Date of this Version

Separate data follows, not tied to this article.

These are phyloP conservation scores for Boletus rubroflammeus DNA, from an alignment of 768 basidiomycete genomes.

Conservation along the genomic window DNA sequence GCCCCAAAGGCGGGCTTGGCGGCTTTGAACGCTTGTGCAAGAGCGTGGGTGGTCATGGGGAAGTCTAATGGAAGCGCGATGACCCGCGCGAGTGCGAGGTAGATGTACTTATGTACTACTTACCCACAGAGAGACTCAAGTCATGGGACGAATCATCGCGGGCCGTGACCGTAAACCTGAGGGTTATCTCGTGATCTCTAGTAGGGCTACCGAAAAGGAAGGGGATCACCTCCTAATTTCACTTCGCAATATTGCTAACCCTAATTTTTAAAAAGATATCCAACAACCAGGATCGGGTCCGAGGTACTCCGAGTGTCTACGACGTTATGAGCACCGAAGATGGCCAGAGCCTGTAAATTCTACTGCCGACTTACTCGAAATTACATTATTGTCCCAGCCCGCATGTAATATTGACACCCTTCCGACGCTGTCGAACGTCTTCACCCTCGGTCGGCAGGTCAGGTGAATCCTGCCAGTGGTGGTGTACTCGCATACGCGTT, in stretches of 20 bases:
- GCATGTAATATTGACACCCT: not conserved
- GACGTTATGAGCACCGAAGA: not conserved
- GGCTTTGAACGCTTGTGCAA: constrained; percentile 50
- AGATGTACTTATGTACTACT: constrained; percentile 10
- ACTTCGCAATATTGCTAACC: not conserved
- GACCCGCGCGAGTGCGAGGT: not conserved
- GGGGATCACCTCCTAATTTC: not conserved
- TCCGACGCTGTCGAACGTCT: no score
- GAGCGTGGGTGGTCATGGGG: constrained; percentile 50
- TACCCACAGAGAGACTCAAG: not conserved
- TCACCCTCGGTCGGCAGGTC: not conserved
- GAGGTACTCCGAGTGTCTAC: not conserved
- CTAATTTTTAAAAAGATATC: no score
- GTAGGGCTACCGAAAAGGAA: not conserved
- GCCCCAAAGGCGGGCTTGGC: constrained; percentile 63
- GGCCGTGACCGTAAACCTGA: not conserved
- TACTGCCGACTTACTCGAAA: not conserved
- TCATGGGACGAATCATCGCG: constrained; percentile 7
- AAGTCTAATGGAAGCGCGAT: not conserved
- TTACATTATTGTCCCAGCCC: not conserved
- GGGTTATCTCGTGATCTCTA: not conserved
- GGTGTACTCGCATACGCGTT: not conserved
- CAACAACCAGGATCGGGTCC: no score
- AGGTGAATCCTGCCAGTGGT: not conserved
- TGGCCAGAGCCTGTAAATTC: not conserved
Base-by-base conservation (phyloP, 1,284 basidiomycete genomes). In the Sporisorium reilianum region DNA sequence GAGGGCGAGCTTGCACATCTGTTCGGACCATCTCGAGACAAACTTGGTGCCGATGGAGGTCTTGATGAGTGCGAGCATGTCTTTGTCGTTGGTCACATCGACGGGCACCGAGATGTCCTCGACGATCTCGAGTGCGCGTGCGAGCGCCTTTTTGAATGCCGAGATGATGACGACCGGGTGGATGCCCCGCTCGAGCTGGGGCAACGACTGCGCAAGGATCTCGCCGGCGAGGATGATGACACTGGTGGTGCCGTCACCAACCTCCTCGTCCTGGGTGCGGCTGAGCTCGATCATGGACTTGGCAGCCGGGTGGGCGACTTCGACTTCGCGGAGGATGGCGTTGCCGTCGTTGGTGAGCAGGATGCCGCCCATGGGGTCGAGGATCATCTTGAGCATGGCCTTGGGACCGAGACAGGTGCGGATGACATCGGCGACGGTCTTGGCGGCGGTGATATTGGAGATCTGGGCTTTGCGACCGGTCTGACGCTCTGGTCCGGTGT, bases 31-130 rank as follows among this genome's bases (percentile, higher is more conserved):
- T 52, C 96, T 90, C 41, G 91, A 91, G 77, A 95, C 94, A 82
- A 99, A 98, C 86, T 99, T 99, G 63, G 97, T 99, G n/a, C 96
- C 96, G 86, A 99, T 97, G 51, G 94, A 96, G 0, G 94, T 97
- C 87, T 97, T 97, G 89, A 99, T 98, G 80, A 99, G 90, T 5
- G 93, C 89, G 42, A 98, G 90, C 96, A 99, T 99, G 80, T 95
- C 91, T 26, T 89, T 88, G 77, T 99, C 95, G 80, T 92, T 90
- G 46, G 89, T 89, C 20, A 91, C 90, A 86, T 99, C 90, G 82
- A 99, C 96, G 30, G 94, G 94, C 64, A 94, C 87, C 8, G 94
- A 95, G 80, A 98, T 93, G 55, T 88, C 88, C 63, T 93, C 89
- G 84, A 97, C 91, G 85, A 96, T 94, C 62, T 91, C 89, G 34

Christian Hebraism was an offshoot of Renaissance humanism whose devotees—biblical scholars, theologians, lawyers, physicians, scientists, philosophers, and teachers in Latin schools—borrowed and adapted texts, literary forms, and ideas from Jewish scholarship and tradition to meet Christian cultural and religious needs. Intellectual and cultural exchange did occur between Jew and Christian during the Middle Ages, but paled by comparison with what occurred between 1450 and 1750. Encounters between cultures can be fruitful, but also very painful. Certainly Christian Hebraism had such effects both upon European Jewry, and upon western tradition. One of the most tangible witnesses to the sudden and sustained popularity of Hebraica and Judaica among Christian writers and readers during this period are books. In addition to our discussions throughout the year and the final conference, we fellows would like to share some of the books that we found most intriguing or most useful in our research. Participating fellows have each chosen a book, written a short description of it and picked an illustration to go with it. Each of these books may be found in the library of the Center for Advanced Judaic Studies or at Van Pelt Library, the main library of the University of Pennsylvania. The understanding of Judaism held by the authors of these works is not always entirely accurate, and frequently they were involved in controversies that either baffle or infuriate contemporary readers, yet some of their work has stood the test of time. Christian Hebraism in its day mediated Jewish thought to the majority of western thinkers who could not read Hebrew and contributed to the emergence of several modern scholarly disciplines including cultural anthropology, comparative religion, and Jewish studies. This encounter with Judaism paradoxically served both to confirm traditional religious beliefs in some readers, while for others it fostered the skepticism, irreligion, and toleration normally associated with the Enlightenment. While Judaism's claim to be one of the three pillars of Western Civilization, together with Greek and Roman culture, rests primarily on the importance of the Hebrew Bible, Christian Hebraists in early modern Europe made their contribution by enriching western thought with a healthy dose of Jewish education. This permanent online exhibit includes works by: Ramón Llull (ca. 1232–1315); Raymundus Maritini (Ramón Martí, 1220 – 1285); Johanan Allemanno (ca. 1435–ca. 1504); Aldo Manuzio (1449 or 50–1515); the Complutensian Polyglot (1514–1517); Agostino Giustiniani, bishop of Nebbio (1470–1536; Elijah Levita (1468 or 9–1549); Luther, Martin (1483–1546); Arama, Isaac ben Moses (ca. 1420–1494); Santi Pagnini (1470–1541), David Kimhi (ca. 1160–ca. 1235); Azariah ben Moses de Rossi (ca. 1511–ca. 1578); Johann Bux-torf (1564–1629); Roberto Francesco Romolo Bellarmino (1542–1621); Anna Maria van Schurman (1607–1678); John Lightfoot (1602–1675); Judah, ha-Levi (12th cent.); Lancelot Addison (1632–1703); Freiherr Christian Knorr von Rosenroth (1636–1689); Leone Modena (1571–1648); Johann von Lent; Yom Tov Lipmann Mülhausen (14th/15th cent.); John Toland (1670–1722); Paul Christian Kirchner; John Selden (1584–1654); Siegmund Jakob Baumgarten (1706–1757); Voltaire (1694–1778) Contributors to the exhibit include Piet van Boxel, Stephen Burnett, Allison Coudert, Ya-akov Deutsch, Harvey Goldberg, Chanita Goodblatt, Chaim (Harvey) Hames, Michael Heyd, Seth Jerchower, Jonathan Karp, Fabrizio Lelli, Ora Limor, Nils Roemer, Jason Rosenblatt, Adam Shear, Jeffrey S. Shoulson, Guy Stroumsa, Adam Sutcliffe, Joanna Weinberg, Israel Yuval, Etty Lassman, and Arthur Kiron.